One such law, Marylands Open Meetings Act, requires government agencies to conduct most of their business in public. The state has also created an Open Meetings Compliance Board to craft opinions about violations, resolve disputes, and educate public agencies about their duties. Though it has teeth, however, the Compliance Board lacks real bite, because it cannot compel public agencies to obey the law, and its opinion is not admissible in court.
A Maryland court can nullify any action taken at a willfully illegally closed meeting, but the offending agency can simply hold a subsequent open meeting and reaffirm the action. Thus, even a court decision offers little redress, unless a court order to obey the Open Meetings Act places violators in peril of being held in contempt.
Joseph H. H. Kaplan, Chief Judge of the Circuit Court for Baltimore City, issued an order to obey to the Board of Trustees and the Board of Directors of the Enoch Pratt Free Library in September 1997 when he decided a suit brought by plaintiffs attempting to save the St. Paul Street library.
The Pratts repeated insistence on private status during that litigation ignored the hard-won court battle waged in the 1940s by the NAACP and Louise Kerr, an African-American, who sought to integrate Pratts training course for librarians. After the U.S. Circuit Court of Appeals ruled that Pratt was a public agency and, therefore, subject to the 14th Amendment, which provides equal protection under the laws, Pratts Trustees promptly shut down the training course.
Pratt Retreat Violated ActWith the precedent of the Kaplan contempt order in mind, on April 10 this writer filed a complaint with the Open Meetings Compliance Board, questioning whether the Pratts Board of Trustees and Board of Directors complied with the Act during a Board retreat on October 20-21, 2000, during which substantive matters involving the library systems future were discussed in meetings that were closed to the public. On June 21, the Compliance Board issued its finding that the retreat did violate the Act.
Although some of the activities at the retreat might have been designed primarily to improve interpersonal relations or otherwise involve social matters, rather than public business, the Compliance Board opinion reads, it is patently obvious that other aspects of the retreat did include presentations and discussions about matters of public business.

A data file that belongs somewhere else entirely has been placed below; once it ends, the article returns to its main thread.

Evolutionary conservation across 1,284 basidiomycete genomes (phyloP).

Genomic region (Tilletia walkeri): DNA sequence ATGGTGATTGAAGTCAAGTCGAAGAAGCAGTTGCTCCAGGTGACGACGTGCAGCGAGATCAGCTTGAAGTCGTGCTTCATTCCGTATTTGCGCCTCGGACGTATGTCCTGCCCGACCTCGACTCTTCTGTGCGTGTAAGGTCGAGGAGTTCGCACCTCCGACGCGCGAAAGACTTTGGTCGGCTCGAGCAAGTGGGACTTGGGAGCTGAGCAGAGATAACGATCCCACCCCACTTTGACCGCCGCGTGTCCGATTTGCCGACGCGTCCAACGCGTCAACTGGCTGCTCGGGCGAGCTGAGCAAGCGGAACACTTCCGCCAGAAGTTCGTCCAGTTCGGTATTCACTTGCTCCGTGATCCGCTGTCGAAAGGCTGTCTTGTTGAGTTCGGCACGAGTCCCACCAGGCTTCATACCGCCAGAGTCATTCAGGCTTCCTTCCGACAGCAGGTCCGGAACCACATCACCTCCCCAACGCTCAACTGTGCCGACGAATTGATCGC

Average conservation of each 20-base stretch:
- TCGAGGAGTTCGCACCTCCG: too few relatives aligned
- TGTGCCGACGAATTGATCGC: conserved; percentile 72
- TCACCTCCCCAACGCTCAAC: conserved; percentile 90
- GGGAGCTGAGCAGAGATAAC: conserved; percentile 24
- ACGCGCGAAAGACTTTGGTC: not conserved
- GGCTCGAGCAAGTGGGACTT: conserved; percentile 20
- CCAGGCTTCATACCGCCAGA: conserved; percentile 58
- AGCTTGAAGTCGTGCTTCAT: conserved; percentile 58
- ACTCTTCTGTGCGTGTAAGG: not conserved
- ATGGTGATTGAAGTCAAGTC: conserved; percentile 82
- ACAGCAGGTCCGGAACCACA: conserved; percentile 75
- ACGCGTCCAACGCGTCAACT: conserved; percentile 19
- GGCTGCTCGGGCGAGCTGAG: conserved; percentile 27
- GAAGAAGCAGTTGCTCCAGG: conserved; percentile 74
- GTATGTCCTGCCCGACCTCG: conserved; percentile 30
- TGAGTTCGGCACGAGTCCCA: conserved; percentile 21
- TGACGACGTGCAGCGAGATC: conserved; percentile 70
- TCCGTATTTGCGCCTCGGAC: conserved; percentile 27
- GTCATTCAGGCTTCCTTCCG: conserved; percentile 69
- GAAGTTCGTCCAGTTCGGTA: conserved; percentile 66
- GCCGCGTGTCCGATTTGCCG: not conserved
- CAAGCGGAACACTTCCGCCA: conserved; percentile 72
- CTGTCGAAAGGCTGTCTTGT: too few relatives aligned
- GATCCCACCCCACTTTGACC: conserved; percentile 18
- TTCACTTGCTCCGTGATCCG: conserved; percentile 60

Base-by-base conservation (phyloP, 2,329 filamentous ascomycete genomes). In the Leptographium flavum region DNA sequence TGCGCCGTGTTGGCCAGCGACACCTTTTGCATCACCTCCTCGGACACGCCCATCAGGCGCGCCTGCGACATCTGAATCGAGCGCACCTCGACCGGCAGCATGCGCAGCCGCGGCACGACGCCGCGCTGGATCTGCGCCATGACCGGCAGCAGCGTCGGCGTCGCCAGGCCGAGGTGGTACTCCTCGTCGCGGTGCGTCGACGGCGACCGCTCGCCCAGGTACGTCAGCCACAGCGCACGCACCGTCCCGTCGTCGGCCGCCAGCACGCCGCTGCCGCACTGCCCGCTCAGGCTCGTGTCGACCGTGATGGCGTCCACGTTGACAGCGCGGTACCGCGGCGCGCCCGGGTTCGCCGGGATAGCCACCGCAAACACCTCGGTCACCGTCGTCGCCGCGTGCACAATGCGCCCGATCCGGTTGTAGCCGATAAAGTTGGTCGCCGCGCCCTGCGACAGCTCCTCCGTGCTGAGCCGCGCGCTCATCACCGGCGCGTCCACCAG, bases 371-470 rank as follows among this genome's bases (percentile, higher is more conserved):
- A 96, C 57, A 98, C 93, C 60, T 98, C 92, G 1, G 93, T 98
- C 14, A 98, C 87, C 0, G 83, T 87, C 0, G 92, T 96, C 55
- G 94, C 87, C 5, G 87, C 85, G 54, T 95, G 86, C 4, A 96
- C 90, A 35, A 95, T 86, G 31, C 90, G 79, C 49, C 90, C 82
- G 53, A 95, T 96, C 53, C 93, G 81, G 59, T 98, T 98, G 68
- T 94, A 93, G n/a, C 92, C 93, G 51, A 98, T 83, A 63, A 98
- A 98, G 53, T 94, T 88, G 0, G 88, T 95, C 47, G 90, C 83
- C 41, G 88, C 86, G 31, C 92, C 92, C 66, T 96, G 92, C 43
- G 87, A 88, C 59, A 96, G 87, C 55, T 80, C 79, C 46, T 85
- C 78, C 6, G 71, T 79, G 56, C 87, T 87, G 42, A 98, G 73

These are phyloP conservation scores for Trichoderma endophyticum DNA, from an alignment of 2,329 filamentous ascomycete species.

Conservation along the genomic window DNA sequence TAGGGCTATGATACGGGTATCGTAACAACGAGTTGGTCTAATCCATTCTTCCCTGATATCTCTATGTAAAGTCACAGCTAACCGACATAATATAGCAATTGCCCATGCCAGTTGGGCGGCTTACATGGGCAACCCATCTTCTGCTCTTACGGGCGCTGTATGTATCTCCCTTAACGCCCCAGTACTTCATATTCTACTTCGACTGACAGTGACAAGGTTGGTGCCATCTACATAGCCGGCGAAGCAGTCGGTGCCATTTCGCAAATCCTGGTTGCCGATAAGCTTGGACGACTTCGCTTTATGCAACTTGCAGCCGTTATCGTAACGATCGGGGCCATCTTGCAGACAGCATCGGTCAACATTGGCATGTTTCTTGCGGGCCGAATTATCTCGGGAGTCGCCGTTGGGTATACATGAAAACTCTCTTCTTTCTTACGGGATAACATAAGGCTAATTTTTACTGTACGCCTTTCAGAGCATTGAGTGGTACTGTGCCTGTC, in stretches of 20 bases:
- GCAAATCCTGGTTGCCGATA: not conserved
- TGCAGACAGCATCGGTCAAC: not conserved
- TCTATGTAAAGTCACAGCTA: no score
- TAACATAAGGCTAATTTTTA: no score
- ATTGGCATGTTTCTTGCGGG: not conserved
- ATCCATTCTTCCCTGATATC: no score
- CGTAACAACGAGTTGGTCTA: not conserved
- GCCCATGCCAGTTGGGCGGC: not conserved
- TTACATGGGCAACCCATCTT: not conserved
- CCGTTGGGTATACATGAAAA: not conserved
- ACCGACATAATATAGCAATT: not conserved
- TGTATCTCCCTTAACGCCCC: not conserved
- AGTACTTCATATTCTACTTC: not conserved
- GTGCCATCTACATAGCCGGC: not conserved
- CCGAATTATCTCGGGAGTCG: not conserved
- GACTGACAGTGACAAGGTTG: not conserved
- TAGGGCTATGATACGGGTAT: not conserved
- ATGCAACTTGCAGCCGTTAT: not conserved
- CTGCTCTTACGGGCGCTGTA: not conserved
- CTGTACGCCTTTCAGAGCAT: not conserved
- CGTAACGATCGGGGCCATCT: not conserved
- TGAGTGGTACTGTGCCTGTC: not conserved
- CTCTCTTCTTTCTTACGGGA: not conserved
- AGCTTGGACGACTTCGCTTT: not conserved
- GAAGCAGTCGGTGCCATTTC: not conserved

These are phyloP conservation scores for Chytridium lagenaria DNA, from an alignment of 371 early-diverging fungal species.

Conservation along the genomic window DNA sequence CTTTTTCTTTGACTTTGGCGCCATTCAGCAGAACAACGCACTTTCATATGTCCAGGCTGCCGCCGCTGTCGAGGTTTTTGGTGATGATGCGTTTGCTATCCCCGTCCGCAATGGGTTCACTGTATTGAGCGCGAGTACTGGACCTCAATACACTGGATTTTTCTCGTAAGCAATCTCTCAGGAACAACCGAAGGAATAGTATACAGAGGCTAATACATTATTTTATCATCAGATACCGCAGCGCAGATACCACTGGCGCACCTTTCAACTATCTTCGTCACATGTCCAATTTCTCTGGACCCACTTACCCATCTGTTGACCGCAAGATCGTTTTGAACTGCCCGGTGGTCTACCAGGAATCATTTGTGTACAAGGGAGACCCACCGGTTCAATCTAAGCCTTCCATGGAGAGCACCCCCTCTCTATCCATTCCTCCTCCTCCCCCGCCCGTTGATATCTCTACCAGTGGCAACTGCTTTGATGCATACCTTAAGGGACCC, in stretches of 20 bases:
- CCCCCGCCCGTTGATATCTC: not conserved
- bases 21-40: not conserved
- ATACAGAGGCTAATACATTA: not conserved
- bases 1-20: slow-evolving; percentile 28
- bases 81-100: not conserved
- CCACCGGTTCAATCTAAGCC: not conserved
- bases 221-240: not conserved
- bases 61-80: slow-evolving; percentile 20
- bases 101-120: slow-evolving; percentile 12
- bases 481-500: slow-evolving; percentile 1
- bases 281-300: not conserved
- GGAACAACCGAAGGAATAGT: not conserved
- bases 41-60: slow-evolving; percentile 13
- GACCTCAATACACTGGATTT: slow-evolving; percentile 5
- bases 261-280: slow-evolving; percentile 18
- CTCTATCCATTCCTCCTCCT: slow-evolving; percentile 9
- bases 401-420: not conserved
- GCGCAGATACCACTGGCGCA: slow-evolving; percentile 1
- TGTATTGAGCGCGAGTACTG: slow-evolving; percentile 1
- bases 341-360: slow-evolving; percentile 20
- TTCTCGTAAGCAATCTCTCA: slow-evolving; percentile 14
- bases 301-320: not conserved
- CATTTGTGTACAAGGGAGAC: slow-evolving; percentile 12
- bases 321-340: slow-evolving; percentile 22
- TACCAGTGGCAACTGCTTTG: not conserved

For example, the discussion included priority-setting among the various roles that the Library currently plays and the number and type of facilities most suitable for the future of the Library.
Meetings of the formally constituted Finance Committee, created by the Boards bylaws, were held not to be in violation of the Act because this committee deals only with executive functions excluded from the Act, rather than public policy decisions. Meetings of various informally constituted committees held during the retreat were found not to violate the Act because they lacked official status.
As discussions about closing library branches continue, the Compliance Boards decision may provide library activists with some leverage with the courts, should it come to that.
The fact that the Board of one of Baltimores most important public agencies held an illegally closed retreat cannot be discounted as trivial.
The private club atmosphere that led Pratts Boards astray has its origins in philanthropist Enoch Pratts decision to ask the State to create a self-perpetuating Board of Trustees (originally an all-male group of millionaires) to shelter the library from the corruption plaguing late 19th-century Baltimore politics. Unfortunately, Pratt traded the potential of one form of corruption for the risk of another.
We recently saw how the remnants of the privileged state of mind have led other public officials to inappropriately, and perhaps illegally, bar members of the public from meetings at City Hall. Presumed privilege is apparently so prevalent in Baltimore City that we likely need a more forceful State law to guard our right to observe our own business being done—a less vague, more inclusive law with some teeth, perhaps one that mandates the unequivocal and immediate removal from office of any scoff-law officials—appointed or elected, paid or volunteer.
When we defend each and every one of our civil rights—from having every vote counted to insuring that our government agencies conduct the publics business in the public view, we strengthen our democracy. Unless they operate in a democratic fashion, our public agencies are not only incapable of providing the services that taxpayers want, need, and deserve, they undermine the very principles that guarantee and protect the freedom and equality of us all.
Jane Shipley is a resident of South Charles Village.
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This story was published on June 27, 2001.